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Songwriting Agreement

by Ben McLane, Esq.

Important decisions a songwriter faces concern which publisher to sign with and what type of contract to sign. Publishing deals are of two basic kinds: the single song contract (generally for one song) and the exclusive songwriter's contract (for all songs written during a period of time). Although these two deals are quite different, they have one thing in common that the writer must be aware of: copyright ownership is transferred to the publisher. Therefore, it will be a long-term deal. This being the case, the writer needs to be certain that he/she is entering into a fair contract. Some basic points that a songwriter's contract include are the following:

Reversion Clause. There should be a provision that if the publisher does not secure a commercial release within a specified time (i.e., one year), the songwriter can terminate the deal.

Work For Hire. If it is a single song deal, make sure that "employment for hire" and "exclusive writer agreement" phrases are not included. Also, there should be no options for future songs.

Changes To Song. The publisher should only be able to change the title, lyrics or music with the songwriter's consent.

Royalty. The songwriter should receive fifty percent (50%) of all publisher's income from the song(s).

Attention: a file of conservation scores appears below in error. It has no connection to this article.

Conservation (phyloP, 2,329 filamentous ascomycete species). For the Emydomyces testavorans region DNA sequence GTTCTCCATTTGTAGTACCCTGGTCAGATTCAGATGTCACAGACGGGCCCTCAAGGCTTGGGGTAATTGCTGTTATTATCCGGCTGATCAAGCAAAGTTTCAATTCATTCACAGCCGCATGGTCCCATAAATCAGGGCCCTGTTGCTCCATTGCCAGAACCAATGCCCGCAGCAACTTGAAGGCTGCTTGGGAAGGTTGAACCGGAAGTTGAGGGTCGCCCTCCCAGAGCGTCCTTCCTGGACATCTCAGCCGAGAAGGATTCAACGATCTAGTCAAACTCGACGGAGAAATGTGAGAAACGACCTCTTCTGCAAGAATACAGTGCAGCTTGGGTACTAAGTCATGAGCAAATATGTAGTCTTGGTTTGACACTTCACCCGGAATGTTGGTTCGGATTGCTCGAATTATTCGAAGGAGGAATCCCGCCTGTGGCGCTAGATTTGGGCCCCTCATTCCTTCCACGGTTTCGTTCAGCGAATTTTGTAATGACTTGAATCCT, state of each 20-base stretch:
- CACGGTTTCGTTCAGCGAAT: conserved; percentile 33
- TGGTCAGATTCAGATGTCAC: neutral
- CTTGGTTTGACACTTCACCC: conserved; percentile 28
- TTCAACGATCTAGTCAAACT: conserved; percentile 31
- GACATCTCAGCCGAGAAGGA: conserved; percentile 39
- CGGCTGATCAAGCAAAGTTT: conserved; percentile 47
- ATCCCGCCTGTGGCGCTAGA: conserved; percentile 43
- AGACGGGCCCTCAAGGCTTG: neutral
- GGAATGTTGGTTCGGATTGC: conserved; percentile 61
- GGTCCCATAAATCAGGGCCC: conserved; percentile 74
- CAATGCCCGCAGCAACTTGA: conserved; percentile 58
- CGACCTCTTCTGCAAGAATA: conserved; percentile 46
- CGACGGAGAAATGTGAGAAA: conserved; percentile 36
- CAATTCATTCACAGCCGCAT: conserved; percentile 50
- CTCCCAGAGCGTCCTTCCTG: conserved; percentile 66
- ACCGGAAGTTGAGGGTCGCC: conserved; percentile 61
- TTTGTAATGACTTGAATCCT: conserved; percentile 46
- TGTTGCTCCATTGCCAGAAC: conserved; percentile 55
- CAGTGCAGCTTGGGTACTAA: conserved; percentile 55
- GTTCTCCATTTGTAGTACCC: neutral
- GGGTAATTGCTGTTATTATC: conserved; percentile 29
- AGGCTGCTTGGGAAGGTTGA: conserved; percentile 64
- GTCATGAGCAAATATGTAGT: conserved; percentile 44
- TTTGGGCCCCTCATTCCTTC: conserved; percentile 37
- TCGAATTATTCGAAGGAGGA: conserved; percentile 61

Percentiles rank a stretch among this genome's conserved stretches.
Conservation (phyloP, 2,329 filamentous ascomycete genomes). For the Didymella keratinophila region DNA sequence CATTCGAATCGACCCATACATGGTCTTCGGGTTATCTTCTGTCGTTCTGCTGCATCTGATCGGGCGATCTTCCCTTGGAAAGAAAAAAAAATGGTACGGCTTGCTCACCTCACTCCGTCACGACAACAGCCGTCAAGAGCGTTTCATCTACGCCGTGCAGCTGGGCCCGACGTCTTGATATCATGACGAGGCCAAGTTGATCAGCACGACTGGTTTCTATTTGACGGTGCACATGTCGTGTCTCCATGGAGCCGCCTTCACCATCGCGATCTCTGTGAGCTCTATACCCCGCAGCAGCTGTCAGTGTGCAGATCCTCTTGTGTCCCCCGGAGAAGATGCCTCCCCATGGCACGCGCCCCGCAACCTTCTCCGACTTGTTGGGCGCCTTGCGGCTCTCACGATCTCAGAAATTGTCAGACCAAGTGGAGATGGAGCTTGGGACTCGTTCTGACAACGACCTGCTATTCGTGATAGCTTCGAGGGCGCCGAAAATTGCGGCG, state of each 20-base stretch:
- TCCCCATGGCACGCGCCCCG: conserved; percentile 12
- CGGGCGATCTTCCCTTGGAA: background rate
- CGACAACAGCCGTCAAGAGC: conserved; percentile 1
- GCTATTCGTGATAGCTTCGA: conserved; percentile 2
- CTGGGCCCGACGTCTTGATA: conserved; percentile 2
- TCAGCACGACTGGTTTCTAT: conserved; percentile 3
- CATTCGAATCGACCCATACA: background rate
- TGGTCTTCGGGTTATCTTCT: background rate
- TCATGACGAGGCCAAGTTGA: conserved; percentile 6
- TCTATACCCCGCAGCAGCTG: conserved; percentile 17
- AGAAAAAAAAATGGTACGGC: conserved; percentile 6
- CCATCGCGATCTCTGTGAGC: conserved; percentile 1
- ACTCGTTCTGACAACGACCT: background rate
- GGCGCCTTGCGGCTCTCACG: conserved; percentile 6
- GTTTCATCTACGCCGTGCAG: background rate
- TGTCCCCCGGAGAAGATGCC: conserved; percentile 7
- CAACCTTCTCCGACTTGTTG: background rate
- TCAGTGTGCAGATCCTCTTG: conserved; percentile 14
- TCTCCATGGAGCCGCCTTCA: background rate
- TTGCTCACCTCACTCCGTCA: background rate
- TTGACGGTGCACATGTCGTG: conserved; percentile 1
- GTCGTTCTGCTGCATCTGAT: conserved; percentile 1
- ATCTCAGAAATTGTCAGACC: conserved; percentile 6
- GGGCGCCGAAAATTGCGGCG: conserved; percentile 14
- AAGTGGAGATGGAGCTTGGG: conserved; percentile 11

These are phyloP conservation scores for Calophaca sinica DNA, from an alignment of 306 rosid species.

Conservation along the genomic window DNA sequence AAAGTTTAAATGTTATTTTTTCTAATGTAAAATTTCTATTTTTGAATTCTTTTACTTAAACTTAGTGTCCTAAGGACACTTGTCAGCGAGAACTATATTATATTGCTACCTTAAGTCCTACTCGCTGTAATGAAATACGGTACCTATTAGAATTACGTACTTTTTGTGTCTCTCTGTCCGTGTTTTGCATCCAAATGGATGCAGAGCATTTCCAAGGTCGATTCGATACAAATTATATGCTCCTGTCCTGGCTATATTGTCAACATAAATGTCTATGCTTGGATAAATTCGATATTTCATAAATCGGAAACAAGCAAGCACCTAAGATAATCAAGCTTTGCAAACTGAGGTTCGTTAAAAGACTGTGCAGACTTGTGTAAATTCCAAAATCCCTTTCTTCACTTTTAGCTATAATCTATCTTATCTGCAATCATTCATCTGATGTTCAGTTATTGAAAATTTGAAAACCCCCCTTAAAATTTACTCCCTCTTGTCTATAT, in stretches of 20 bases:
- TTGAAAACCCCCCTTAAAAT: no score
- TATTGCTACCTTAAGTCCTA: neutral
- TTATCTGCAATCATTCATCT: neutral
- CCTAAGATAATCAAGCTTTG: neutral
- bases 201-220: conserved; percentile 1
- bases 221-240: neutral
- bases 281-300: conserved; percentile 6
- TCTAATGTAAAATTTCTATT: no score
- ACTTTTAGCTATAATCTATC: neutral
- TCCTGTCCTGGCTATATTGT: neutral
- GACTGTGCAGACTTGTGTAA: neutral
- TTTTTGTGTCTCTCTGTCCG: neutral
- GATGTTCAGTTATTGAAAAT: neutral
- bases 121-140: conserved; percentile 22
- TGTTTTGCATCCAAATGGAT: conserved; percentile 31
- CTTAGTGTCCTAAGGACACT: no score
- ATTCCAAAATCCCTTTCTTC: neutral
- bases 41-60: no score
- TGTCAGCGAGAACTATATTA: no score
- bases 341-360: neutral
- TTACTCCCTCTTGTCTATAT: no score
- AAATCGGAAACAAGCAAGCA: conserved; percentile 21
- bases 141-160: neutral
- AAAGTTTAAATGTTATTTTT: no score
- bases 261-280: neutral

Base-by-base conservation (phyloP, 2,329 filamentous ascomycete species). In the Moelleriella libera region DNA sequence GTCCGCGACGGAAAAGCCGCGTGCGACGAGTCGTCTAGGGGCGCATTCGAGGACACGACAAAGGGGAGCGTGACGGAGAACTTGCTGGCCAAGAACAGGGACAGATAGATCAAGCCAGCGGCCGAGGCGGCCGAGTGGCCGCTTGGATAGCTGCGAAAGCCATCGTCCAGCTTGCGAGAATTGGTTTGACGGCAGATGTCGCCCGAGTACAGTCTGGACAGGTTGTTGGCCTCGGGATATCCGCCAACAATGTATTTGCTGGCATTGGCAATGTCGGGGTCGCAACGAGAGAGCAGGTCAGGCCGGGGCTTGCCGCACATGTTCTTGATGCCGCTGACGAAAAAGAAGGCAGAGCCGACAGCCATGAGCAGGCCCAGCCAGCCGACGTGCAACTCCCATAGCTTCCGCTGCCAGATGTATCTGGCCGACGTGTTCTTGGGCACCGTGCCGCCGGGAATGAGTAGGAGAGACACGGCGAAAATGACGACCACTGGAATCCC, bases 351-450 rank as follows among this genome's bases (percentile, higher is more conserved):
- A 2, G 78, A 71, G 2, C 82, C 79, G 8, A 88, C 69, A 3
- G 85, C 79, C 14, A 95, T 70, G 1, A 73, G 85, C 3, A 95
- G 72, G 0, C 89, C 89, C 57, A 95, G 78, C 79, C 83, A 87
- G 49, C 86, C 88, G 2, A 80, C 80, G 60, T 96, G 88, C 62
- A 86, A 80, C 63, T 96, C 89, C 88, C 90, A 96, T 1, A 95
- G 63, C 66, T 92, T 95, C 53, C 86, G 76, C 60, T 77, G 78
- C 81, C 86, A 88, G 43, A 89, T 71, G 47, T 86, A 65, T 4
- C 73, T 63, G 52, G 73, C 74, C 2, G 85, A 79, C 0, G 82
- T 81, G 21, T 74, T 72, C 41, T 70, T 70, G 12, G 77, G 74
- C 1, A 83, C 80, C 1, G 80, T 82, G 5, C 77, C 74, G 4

Deductions. The costs of demos should be paid 100% by the publisher. However, it is common for the writer to pay one half of the Harry Fox Agency collection fee (this agency collects mechanical royalties for the publisher).

Statements. Once the song is recorded or printed, the writer is entitled to receive royalty statements at least once every six months. Further, the writer should be allowed to audit the publisher's books to see if royalty calculations were done correctly.

Writer's Credit. The publisher must see to it that the writer receives proper credit on all uses of the song.

Arbitration. In order to avoid large legal fees, it is advisable to include a provision to allow an arbitrator to settle any disputes between the writer and publisher.

Future Uses. Any use not mentioned specifically in the contract should be retained by the writer because it could be a valuable bargaining chip in the future.

Performing Rights Affiliation. The writer must affiliate with either BMI or ASCAP and the contract should read that all writer performance royalties must be paid directly to the writer by the performing rights organization; and, if the publisher should be paid these monies in error, the monies must be immediately sent to the writer.

Because of the length of a publishing relationship, the writer should obtain an experienced person to assist with a contract negotiation. If an attorney is not within the writer's means, The Songwriter's Guild of America is a valuable resource.

Copyright 1998, Ben McLane
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